But wait, there’s more. You can also hold down the B button to build a temporary temporal
shield, while holding down Y -- even out of combat -- reveals enemies (as if you’re looking through time or, in videogame trope world, walls), but also special events in the environment that allow you to ‘see’ what just happened. It’s more or less a tracking device crafted to help you know what to do next while also expanding the story of the world when Joyce isn’t in that
Combat is definitely one of the very rewarding parts of the game, so far, but in keeping with the fact that at least a portion of this product is a videogame, Remedy has ensured there’s plenty to find and look for, from a collectibles sense, which not only helps flesh out this game-world, but certain in-game discoveries and interactions also have an effect on the show. “Quantum Ripples”, for example, are interactive parts of the real-time space that, when interacted with, show up in the show. In the example I saw, Jack’s brother, Will, Good Will Hunting’s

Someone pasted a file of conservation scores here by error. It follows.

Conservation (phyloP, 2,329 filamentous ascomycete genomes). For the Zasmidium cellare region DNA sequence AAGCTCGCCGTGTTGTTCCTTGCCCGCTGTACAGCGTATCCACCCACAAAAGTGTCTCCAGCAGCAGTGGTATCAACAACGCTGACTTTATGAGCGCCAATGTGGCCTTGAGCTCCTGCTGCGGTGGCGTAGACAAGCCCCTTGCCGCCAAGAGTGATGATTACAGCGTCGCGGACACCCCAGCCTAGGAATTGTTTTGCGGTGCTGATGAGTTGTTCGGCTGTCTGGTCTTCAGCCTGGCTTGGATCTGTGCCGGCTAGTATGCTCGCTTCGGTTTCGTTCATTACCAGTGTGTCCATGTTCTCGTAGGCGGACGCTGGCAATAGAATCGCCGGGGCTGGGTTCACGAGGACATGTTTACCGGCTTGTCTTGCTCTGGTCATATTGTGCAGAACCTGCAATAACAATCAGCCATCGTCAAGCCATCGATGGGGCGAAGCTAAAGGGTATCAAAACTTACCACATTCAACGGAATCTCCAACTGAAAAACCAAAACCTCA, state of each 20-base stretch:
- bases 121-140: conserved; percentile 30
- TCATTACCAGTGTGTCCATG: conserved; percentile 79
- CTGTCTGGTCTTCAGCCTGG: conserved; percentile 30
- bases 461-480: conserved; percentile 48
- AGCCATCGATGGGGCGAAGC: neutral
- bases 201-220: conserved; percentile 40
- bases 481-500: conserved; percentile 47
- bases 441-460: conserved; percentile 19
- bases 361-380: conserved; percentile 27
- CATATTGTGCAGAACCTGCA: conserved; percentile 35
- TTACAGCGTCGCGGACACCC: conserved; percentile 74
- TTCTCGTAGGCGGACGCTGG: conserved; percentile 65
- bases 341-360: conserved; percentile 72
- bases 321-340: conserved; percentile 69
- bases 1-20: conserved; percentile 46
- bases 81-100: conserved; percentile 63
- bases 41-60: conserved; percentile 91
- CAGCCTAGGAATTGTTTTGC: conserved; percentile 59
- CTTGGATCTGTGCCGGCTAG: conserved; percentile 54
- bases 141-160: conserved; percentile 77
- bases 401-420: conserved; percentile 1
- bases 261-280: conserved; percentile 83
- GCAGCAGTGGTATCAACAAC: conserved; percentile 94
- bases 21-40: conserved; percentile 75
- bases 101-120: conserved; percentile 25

a mathematical formula on a whiteboard (while you’re trying desperately to escape, mind), which is then added in peripheral dialogue to the show. It doesn’t appear to have a dynamic outcome, but its inclusion is still cool, nonetheless.
However, there are bigger changes that do have an impact on the show. Characters have binary options with two paths presented before them -- in essence they can see into the future and understand the outcome of a single decision laid before them. In the instance I played with, it was with Serene, but we should also assume this type of thing will also happen to Joyce, given they seemingly have similar powers. Essentially the options before you appear to be centred around how each ‘side’ (read: good and evil) is perceived in the greater world, which will later affect support and options as your progress. Ideally, I’m hoping there’s no one more perfect decision to make, with either option carrying equal pros and cons, but that will remain to be seen.